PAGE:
FTA approved Metro Transit to initiate preliminary engineering in January 1999 on the LRT component. In August 1999, Metro Transit completed a re-evaluation of the 1985 FEIS on a segment of the alignment extending from the Minneapolis CBD to Interstate 494. An Environmental Assessment on the segment extending from I-494 to the MOA was also completed that same month. Revised information includes updated cost and ridership estimates, a final route alignment in the downtown Minneapolis portion of the project, and alignment options at the airport as well as options for service to the MOA. The proposed Hiawatha Avenue LRT is included in the regionís financially constrained Transportation Improvement Program and the Long-Range Transportation Plan. The project is expected to be ready to advance into final design in early 2000.
Section 3030(a)(91) of TEA-21 authorizes the "Twin Cities Ė Transitway Corridors" for final design and construction. Through FY 2000, Congress has appropriated $69.32 million in Section 5309 New Starts funds for the "Twin Cities Transitways" project, which includes the Hiawatha Avenue Corridor light rail project.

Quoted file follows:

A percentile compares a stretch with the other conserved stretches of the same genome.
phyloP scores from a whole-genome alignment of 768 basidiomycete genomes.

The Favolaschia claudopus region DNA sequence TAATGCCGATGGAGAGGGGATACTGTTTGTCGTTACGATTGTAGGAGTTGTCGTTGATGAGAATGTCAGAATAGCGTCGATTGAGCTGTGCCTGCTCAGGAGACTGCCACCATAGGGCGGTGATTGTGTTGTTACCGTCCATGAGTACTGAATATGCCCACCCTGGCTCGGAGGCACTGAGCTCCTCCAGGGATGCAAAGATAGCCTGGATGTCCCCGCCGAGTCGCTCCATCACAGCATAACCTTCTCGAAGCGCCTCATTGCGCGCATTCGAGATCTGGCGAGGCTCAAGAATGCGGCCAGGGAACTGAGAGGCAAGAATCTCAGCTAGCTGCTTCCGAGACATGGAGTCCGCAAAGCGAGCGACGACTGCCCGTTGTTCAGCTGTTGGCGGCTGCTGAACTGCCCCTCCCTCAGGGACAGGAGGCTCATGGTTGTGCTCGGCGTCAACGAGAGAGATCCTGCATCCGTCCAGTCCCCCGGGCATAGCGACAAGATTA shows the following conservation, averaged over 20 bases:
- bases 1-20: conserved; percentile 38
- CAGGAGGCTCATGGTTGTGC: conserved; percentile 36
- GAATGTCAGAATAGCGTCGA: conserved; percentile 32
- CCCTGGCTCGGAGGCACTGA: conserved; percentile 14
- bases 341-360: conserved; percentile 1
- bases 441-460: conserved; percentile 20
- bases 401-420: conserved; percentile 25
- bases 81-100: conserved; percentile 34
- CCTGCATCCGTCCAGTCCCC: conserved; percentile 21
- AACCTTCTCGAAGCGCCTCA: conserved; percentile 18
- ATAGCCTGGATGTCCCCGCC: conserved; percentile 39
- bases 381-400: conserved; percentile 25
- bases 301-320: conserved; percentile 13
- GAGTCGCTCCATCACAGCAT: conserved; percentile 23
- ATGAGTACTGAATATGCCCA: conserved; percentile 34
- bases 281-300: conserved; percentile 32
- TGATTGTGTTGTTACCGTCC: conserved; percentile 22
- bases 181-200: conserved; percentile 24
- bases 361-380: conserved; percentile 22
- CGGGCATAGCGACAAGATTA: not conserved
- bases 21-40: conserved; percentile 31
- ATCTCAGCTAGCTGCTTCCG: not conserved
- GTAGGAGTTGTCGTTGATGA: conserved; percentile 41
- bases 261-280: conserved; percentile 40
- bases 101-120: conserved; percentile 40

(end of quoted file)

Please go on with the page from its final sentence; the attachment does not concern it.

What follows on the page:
The following criteria have been estimated in conformance with FTAís Technical Guidance on Section 5309 New Starts Criteria.
FTA has evaluated this project as being in preliminary engineering. The project will be re-evaluated when it is ready to advance to final design and for next yearís Annual Report on New Starts.
The Medium project justification rating reflects the strong transit-supportive characteristics of the Hiawatha Avenue Corridor and the positive environmental benefits anticipated to result from the implementation of the project.